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Guest Blog – Paul Nulty on Light, Environment & Experience

It’s time to say thanks to award-winning architectural lighting designer Paul Nulty, who has taken some time out from his successful, eponymously-named practice to share some thoughts on what he does for brands using lighting design…

I find brand communication and brand experience fascinating. Not least because of the key role that lighting plays in aiding communication. Take a look through many of the project photographs found here on XYZ’s website and it’s clear that in many instances the medium of light (or lack of) has been utilised to provide ambience, mood, contrast and drama, setting the tone of the brand story and message.

As architectural lighting designers we always see the importance of light, it is after all the catalyst that facilitates the relationship between a person and the environment around them. Without light we see nothing, our experience of the environment is severally tempered.  Lighting provides an opportunity to control a person’s perception of a space (and the material objects that fill it) be it architecture, interior, retail environments or events. It’s lighting that can set the tone and reinforce the brand message.

Equally, poor illumination can completely destroy the experience. We’ve been called in to many projects to rectify poorly designed lighting schemes. Projects where considerable sums of money have been spent on design and finishes, yet little attention has been given to the very substance that reveals and accentuates the material finishes. Getting it right first time is important (and a lot less expensive than rectifying it afterwards). We once got called to a pop-up store that was supposed to be dark and moody that was illuminated with four large floodlights. Not only was it far too bright, it was an uncomfortable space to be in.

Get it right and light significantly enhances the brand experience and can significantly drive sales. We recently won an award for our work at Superdry on Regent Street, a space where light (and the absence of it) is carefully controlled. This creates a nightclub experience that appeals to the target demographic. This is a technique pioneered by the likes of Abercrombie and Hollister.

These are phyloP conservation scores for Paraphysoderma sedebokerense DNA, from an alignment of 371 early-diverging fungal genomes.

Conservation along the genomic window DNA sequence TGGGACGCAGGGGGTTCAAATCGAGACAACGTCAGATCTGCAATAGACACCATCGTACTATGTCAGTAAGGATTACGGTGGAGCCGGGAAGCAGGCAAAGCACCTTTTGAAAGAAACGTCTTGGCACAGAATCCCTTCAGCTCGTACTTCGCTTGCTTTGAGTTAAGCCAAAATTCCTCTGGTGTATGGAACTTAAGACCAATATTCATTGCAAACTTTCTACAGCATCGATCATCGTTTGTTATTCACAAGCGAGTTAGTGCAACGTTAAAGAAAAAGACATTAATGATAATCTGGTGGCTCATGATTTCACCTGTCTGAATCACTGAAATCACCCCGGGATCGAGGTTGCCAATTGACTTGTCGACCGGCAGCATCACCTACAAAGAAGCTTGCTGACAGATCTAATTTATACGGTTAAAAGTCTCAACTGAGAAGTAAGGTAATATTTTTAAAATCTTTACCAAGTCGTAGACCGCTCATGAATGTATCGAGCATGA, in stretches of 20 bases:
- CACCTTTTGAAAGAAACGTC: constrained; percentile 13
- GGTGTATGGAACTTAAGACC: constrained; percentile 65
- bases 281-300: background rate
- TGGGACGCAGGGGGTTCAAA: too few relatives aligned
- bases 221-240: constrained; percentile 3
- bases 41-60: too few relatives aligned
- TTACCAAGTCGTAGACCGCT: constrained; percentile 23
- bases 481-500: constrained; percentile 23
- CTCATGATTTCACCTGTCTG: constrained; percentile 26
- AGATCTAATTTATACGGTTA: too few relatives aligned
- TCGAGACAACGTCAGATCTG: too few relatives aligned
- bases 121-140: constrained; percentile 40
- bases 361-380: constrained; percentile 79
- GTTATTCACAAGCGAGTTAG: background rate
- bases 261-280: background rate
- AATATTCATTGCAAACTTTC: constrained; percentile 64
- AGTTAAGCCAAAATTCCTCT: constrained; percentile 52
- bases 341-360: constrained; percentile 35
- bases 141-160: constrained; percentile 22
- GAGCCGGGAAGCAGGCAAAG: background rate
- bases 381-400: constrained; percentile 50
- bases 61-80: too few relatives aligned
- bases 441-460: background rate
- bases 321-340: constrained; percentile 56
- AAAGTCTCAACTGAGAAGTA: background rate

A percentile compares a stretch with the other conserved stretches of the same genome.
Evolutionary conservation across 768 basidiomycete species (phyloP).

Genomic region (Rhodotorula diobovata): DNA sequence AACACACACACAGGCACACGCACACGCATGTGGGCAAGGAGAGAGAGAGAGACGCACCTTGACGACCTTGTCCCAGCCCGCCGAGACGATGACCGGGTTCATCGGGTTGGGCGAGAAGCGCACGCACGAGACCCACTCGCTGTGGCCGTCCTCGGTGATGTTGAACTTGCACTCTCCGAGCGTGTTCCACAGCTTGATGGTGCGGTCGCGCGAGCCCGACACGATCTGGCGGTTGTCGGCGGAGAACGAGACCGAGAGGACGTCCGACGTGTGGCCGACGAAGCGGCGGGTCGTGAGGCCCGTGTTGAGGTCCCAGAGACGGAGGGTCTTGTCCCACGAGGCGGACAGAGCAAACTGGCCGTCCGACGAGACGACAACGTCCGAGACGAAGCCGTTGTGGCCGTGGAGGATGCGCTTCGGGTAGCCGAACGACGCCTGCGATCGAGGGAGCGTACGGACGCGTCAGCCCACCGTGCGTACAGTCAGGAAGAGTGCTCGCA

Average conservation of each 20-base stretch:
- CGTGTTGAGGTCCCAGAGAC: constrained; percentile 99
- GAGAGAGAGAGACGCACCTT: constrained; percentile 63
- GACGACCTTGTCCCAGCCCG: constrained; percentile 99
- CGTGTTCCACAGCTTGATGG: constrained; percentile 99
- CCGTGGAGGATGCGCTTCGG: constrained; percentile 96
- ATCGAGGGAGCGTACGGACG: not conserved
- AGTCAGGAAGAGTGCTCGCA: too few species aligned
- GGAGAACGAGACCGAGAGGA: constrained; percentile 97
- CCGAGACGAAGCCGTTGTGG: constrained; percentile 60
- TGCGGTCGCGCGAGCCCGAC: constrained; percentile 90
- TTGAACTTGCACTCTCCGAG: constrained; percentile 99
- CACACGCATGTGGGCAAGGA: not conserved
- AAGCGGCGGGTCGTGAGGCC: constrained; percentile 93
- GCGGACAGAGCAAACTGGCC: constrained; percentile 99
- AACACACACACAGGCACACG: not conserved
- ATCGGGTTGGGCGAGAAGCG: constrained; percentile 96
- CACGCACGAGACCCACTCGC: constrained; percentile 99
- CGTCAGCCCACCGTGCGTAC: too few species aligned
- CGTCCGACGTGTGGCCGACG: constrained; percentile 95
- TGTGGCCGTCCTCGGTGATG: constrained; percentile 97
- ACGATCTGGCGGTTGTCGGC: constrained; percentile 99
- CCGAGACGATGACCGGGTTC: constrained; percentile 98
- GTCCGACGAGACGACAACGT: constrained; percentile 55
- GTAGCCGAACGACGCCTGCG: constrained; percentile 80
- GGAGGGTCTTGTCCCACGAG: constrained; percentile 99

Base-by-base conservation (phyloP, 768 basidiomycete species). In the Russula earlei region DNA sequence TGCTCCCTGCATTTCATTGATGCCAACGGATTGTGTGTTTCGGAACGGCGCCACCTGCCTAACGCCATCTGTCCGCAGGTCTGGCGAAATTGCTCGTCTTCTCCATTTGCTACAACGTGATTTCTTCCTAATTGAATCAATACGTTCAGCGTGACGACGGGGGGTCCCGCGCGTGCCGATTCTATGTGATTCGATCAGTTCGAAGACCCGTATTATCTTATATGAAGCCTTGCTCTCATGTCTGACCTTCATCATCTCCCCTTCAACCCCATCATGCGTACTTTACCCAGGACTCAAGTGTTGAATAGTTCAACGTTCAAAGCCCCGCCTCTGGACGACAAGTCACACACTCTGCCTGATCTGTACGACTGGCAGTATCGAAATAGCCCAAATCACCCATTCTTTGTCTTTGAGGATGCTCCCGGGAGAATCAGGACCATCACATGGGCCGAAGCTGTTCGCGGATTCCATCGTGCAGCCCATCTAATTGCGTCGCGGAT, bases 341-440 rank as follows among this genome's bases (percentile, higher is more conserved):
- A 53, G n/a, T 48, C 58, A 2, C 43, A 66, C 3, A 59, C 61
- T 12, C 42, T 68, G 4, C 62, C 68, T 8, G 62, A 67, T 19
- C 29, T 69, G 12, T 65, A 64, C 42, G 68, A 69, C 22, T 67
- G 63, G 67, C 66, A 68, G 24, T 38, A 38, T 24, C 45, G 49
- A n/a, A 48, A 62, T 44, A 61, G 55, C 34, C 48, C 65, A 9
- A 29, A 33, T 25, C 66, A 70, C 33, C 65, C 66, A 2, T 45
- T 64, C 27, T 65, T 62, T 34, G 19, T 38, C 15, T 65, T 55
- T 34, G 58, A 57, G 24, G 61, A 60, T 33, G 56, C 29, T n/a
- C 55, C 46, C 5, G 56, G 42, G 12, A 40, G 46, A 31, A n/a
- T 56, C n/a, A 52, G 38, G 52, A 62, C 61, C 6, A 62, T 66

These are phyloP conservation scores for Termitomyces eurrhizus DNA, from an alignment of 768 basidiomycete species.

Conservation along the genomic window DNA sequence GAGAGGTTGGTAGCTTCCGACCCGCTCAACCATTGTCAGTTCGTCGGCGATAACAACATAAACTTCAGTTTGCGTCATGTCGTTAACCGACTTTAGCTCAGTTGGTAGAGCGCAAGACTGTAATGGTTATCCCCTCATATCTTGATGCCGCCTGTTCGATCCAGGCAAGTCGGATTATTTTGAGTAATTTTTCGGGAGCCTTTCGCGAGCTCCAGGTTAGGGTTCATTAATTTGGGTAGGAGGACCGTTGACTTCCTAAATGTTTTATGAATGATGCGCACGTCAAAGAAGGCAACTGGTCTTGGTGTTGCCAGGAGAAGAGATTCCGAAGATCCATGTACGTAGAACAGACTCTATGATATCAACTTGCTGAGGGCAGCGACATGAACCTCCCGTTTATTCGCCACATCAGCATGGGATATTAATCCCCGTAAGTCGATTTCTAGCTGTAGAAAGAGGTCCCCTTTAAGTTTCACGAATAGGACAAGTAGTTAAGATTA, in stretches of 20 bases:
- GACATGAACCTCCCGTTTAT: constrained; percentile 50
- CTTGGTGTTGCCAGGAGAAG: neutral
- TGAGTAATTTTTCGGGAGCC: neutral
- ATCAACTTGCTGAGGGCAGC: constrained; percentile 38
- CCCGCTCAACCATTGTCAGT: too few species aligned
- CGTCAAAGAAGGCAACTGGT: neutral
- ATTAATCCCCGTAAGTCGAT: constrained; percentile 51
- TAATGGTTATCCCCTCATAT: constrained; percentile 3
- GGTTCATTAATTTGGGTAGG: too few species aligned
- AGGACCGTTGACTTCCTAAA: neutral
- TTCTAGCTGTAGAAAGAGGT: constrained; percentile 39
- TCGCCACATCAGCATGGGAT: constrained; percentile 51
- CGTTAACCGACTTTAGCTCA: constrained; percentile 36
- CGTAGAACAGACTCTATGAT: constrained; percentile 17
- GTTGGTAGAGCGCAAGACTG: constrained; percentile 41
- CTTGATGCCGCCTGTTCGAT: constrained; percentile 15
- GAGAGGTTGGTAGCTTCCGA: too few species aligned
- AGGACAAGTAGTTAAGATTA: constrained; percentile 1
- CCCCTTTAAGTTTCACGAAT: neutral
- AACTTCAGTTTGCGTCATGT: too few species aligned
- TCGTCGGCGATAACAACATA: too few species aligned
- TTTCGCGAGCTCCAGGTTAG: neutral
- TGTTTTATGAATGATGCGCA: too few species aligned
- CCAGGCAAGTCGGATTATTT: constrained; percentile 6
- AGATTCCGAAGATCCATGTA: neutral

We’ve worked with other retailers where nothing more than the lighting has been enhanced and we’ve seen an immediate sales increase of 15%. A not insignificant figure!

With the explosion in Internet shopping the high street, as we know it, is dead. Successful businesses are changing, decomoditising products and providing ‘brand experience’ to set themselves apart. In turn, end-users and customer expectations are growing. High street retailing is now about buying into a brand and a lifestyle, as well as a product.

It isn’t just about retailing. Consider such things as brand launches – even people who have no tangible product to sell use light to celebrate their brand, be it a festival event, illuminated Coca Cola truck, Hollywood-style light cannons panning about in the sky, or just simple advertising (remember those Talk Talk blurred light adverts….).

The power of light can be harnessed to reinforce the brand message but it’s easy to get it wrong. We always tell our clients that communicating with light is about painting with light. Start with a black box and plan how each surface is to look and feel before selecting what light fittings you need.

Paul Nulty is Head of Practice at Paul Nulty Lighting Design

Web:  www.paulnulty.co.uk

Twitter:  @paulnulty